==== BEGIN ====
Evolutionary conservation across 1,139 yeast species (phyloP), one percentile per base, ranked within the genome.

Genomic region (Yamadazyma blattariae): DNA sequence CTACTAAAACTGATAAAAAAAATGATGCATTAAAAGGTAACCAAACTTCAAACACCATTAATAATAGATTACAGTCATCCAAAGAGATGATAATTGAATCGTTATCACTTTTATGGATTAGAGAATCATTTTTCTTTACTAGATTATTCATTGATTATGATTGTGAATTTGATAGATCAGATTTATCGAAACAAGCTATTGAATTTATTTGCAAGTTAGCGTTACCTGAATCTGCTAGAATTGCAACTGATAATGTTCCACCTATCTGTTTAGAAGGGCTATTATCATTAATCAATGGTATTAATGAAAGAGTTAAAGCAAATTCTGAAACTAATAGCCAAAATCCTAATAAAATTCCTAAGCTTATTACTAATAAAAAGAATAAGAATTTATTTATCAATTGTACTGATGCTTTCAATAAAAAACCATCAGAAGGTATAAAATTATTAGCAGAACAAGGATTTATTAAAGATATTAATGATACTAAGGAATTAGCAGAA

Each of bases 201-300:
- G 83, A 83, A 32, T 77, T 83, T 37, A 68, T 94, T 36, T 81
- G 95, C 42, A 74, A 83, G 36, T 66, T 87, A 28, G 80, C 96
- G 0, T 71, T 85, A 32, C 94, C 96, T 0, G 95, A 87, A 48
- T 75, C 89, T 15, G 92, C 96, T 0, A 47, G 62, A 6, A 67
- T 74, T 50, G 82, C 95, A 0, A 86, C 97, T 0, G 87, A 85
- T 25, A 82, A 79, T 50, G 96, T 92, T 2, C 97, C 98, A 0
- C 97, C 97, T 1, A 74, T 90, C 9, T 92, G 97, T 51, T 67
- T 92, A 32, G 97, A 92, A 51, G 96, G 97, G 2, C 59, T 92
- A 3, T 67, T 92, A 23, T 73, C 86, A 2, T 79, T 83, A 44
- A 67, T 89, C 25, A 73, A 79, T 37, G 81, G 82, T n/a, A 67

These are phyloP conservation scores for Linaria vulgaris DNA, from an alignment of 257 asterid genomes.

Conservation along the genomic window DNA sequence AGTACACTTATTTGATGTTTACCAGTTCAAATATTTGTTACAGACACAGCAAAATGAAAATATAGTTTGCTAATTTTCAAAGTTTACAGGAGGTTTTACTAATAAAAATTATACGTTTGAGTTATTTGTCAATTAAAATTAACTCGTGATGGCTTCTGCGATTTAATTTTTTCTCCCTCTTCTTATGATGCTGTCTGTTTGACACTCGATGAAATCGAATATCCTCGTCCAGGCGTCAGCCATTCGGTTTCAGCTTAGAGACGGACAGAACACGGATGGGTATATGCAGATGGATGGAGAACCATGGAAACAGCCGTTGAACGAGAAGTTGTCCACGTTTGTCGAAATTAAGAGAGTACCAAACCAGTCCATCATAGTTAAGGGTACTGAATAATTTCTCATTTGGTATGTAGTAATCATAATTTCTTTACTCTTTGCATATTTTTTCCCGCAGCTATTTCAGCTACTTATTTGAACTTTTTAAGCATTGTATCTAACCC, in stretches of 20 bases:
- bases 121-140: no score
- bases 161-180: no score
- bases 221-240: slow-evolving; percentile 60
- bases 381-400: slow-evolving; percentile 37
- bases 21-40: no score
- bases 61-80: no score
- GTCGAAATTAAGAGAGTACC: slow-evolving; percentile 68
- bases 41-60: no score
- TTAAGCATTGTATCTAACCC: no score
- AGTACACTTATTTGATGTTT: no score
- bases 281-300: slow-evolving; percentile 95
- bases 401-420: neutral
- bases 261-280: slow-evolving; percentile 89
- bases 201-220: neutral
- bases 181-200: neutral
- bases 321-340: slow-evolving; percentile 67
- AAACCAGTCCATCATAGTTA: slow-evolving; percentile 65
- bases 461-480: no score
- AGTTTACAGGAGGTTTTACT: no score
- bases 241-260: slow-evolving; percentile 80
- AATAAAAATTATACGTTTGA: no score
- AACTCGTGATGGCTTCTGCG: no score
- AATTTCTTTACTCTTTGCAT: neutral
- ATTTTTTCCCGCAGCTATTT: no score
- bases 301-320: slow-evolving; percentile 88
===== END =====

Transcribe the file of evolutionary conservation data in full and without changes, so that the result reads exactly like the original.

Evolutionary conservation across 1,139 yeast species (phyloP), one percentile per base, ranked within the genome.

Genomic region (Yamadazyma blattariae): DNA sequence CTACTAAAACTGATAAAAAAAATGATGCATTAAAAGGTAACCAAACTTCAAACACCATTAATAATAGATTACAGTCATCCAAAGAGATGATAATTGAATCGTTATCACTTTTATGGATTAGAGAATCATTTTTCTTTACTAGATTATTCATTGATTATGATTGTGAATTTGATAGATCAGATTTATCGAAACAAGCTATTGAATTTATTTGCAAGTTAGCGTTACCTGAATCTGCTAGAATTGCAACTGATAATGTTCCACCTATCTGTTTAGAAGGGCTATTATCATTAATCAATGGTATTAATGAAAGAGTTAAAGCAAATTCTGAAACTAATAGCCAAAATCCTAATAAAATTCCTAAGCTTATTACTAATAAAAAGAATAAGAATTTATTTATCAATTGTACTGATGCTTTCAATAAAAAACCATCAGAAGGTATAAAATTATTAGCAGAACAAGGATTTATTAAAGATATTAATGATACTAAGGAATTAGCAGAA

Each of bases 201-300:
- G 83, A 83, A 32, T 77, T 83, T 37, A 68, T 94, T 36, T 81
- G 95, C 42, A 74, A 83, G 36, T 66, T 87, A 28, G 80, C 96
- G 0, T 71, T 85, A 32, C 94, C 96, T 0, G 95, A 87, A 48
- T 75, C 89, T 15, G 92, C 96, T 0, A 47, G 62, A 6, A 67
- T 74, T 50, G 82, C 95, A 0, A 86, C 97, T 0, G 87, A 85
- T 25, A 82, A 79, T 50, G 96, T 92, T 2, C 97, C 98, A 0
- C 97, C 97, T 1, A 74, T 90, C 9, T 92, G 97, T 51, T 67
- T 92, A 32, G 97, A 92, A 51, G 96, G 97, G 2, C 59, T 92
- A 3, T 67, T 92, A 23, T 73, C 86, A 2, T 79, T 83, A 44
- A 67, T 89, C 25, A 73, A 79, T 37, G 81, G 82, T n/a, A 67

These are phyloP conservation scores for Linaria vulgaris DNA, from an alignment of 257 asterid genomes.

Conservation along the genomic window DNA sequence AGTACACTTATTTGATGTTTACCAGTTCAAATATTTGTTACAGACACAGCAAAATGAAAATATAGTTTGCTAATTTTCAAAGTTTACAGGAGGTTTTACTAATAAAAATTATACGTTTGAGTTATTTGTCAATTAAAATTAACTCGTGATGGCTTCTGCGATTTAATTTTTTCTCCCTCTTCTTATGATGCTGTCTGTTTGACACTCGATGAAATCGAATATCCTCGTCCAGGCGTCAGCCATTCGGTTTCAGCTTAGAGACGGACAGAACACGGATGGGTATATGCAGATGGATGGAGAACCATGGAAACAGCCGTTGAACGAGAAGTTGTCCACGTTTGTCGAAATTAAGAGAGTACCAAACCAGTCCATCATAGTTAAGGGTACTGAATAATTTCTCATTTGGTATGTAGTAATCATAATTTCTTTACTCTTTGCATATTTTTTCCCGCAGCTATTTCAGCTACTTATTTGAACTTTTTAAGCATTGTATCTAACCC, in stretches of 20 bases:
- bases 121-140: no score
- bases 161-180: no score
- bases 221-240: slow-evolving; percentile 60
- bases 381-400: slow-evolving; percentile 37
- bases 21-40: no score
- bases 61-80: no score
- GTCGAAATTAAGAGAGTACC: slow-evolving; percentile 68
- bases 41-60: no score
- TTAAGCATTGTATCTAACCC: no score
- AGTACACTTATTTGATGTTT: no score
- bases 281-300: slow-evolving; percentile 95
- bases 401-420: neutral
- bases 261-280: slow-evolving; percentile 89
- bases 201-220: neutral
- bases 181-200: neutral
- bases 321-340: slow-evolving; percentile 67
- AAACCAGTCCATCATAGTTA: slow-evolving; percentile 65
- bases 461-480: no score
- AGTTTACAGGAGGTTTTACT: no score
- bases 241-260: slow-evolving; percentile 80
- AATAAAAATTATACGTTTGA: no score
- AACTCGTGATGGCTTCTGCG: no score
- AATTTCTTTACTCTTTGCAT: neutral
- ATTTTTTCCCGCAGCTATTT: no score
- bases 301-320: slow-evolving; percentile 88